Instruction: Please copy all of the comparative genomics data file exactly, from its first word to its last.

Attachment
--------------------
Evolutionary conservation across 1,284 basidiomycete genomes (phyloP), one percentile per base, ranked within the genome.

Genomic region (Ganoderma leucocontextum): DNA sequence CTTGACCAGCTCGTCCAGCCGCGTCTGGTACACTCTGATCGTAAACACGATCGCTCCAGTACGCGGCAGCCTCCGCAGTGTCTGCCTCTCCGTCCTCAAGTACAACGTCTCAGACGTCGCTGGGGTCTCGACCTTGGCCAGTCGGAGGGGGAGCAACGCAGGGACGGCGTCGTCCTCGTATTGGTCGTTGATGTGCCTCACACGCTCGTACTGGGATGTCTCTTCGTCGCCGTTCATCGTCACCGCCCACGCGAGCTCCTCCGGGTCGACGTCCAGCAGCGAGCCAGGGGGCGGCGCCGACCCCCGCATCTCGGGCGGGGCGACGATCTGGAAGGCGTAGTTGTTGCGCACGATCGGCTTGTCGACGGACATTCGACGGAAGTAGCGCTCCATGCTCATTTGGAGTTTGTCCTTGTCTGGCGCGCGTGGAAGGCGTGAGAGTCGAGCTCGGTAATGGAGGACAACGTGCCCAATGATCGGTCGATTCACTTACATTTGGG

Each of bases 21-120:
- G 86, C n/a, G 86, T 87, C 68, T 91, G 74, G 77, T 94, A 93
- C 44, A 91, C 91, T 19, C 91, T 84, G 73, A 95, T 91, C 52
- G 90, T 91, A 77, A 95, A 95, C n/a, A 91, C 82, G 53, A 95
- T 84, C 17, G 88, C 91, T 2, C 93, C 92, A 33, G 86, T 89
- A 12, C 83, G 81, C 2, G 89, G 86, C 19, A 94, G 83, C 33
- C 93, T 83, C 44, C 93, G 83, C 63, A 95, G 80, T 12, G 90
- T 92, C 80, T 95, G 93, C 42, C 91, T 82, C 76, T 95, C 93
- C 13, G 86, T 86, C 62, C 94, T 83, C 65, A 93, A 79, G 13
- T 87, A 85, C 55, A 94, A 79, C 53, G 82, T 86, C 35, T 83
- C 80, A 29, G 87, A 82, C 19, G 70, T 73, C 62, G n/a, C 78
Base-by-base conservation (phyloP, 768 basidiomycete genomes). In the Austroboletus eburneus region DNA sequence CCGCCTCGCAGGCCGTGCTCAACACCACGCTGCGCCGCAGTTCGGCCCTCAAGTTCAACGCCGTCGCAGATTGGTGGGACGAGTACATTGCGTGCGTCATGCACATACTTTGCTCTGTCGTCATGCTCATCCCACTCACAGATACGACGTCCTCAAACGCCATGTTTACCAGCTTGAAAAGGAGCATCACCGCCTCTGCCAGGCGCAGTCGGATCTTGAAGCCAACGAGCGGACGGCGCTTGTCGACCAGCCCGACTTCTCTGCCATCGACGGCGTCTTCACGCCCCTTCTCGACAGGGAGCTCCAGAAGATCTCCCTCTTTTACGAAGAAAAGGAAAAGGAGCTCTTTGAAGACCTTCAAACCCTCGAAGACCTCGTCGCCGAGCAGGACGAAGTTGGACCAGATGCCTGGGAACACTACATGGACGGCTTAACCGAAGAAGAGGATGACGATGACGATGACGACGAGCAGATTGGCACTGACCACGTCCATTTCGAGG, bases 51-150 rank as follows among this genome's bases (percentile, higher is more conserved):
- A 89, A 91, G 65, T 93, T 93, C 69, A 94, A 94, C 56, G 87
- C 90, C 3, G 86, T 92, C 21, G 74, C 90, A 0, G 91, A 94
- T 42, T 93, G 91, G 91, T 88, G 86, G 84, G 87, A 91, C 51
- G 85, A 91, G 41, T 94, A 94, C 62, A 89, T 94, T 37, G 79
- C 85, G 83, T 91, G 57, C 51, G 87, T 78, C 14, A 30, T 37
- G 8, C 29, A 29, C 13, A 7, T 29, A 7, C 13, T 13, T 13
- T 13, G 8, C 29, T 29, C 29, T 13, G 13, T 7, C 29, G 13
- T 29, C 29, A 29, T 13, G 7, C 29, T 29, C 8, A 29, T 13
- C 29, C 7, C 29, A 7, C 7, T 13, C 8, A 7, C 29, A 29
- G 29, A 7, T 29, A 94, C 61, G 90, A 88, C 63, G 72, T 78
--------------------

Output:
Evolutionary conservation across 1,284 basidiomycete genomes (phyloP), one percentile per base, ranked within the genome.

Genomic region (Ganoderma leucocontextum): DNA sequence CTTGACCAGCTCGTCCAGCCGCGTCTGGTACACTCTGATCGTAAACACGATCGCTCCAGTACGCGGCAGCCTCCGCAGTGTCTGCCTCTCCGTCCTCAAGTACAACGTCTCAGACGTCGCTGGGGTCTCGACCTTGGCCAGTCGGAGGGGGAGCAACGCAGGGACGGCGTCGTCCTCGTATTGGTCGTTGATGTGCCTCACACGCTCGTACTGGGATGTCTCTTCGTCGCCGTTCATCGTCACCGCCCACGCGAGCTCCTCCGGGTCGACGTCCAGCAGCGAGCCAGGGGGCGGCGCCGACCCCCGCATCTCGGGCGGGGCGACGATCTGGAAGGCGTAGTTGTTGCGCACGATCGGCTTGTCGACGGACATTCGACGGAAGTAGCGCTCCATGCTCATTTGGAGTTTGTCCTTGTCTGGCGCGCGTGGAAGGCGTGAGAGTCGAGCTCGGTAATGGAGGACAACGTGCCCAATGATCGGTCGATTCACTTACATTTGGG

Each of bases 21-120:
- G 86, C n/a, G 86, T 87, C 68, T 91, G 74, G 77, T 94, A 93
- C 44, A 91, C 91, T 19, C 91, T 84, G 73, A 95, T 91, C 52
- G 90, T 91, A 77, A 95, A 95, C n/a, A 91, C 82, G 53, A 95
- T 84, C 17, G 88, C 91, T 2, C 93, C 92, A 33, G 86, T 89
- A 12, C 83, G 81, C 2, G 89, G 86, C 19, A 94, G 83, C 33
- C 93, T 83, C 44, C 93, G 83, C 63, A 95, G 80, T 12, G 90
- T 92, C 80, T 95, G 93, C 42, C 91, T 82, C 76, T 95, C 93
- C 13, G 86, T 86, C 62, C 94, T 83, C 65, A 93, A 79, G 13
- T 87, A 85, C 55, A 94, A 79, C 53, G 82, T 86, C 35, T 83
- C 80, A 29, G 87, A 82, C 19, G 70, T 73, C 62, G n/a, C 78
Base-by-base conservation (phyloP, 768 basidiomycete genomes). In the Austroboletus eburneus region DNA sequence CCGCCTCGCAGGCCGTGCTCAACACCACGCTGCGCCGCAGTTCGGCCCTCAAGTTCAACGCCGTCGCAGATTGGTGGGACGAGTACATTGCGTGCGTCATGCACATACTTTGCTCTGTCGTCATGCTCATCCCACTCACAGATACGACGTCCTCAAACGCCATGTTTACCAGCTTGAAAAGGAGCATCACCGCCTCTGCCAGGCGCAGTCGGATCTTGAAGCCAACGAGCGGACGGCGCTTGTCGACCAGCCCGACTTCTCTGCCATCGACGGCGTCTTCACGCCCCTTCTCGACAGGGAGCTCCAGAAGATCTCCCTCTTTTACGAAGAAAAGGAAAAGGAGCTCTTTGAAGACCTTCAAACCCTCGAAGACCTCGTCGCCGAGCAGGACGAAGTTGGACCAGATGCCTGGGAACACTACATGGACGGCTTAACCGAAGAAGAGGATGACGATGACGATGACGACGAGCAGATTGGCACTGACCACGTCCATTTCGAGG, bases 51-150 rank as follows among this genome's bases (percentile, higher is more conserved):
- A 89, A 91, G 65, T 93, T 93, C 69, A 94, A 94, C 56, G 87
- C 90, C 3, G 86, T 92, C 21, G 74, C 90, A 0, G 91, A 94
- T 42, T 93, G 91, G 91, T 88, G 86, G 84, G 87, A 91, C 51
- G 85, A 91, G 41, T 94, A 94, C 62, A 89, T 94, T 37, G 79
- C 85, G 83, T 91, G 57, C 51, G 87, T 78, C 14, A 30, T 37
- G 8, C 29, A 29, C 13, A 7, T 29, A 7, C 13, T 13, T 13
- T 13, G 8, C 29, T 29, C 29, T 13, G 13, T 7, C 29, G 13
- T 29, C 29, A 29, T 13, G 7, C 29, T 29, C 8, A 29, T 13
- C 29, C 7, C 29, A 7, C 7, T 13, C 8, A 7, C 29, A 29
- G 29, A 7, T 29, A 94, C 61, G 90, A 88, C 63, G 72, T 78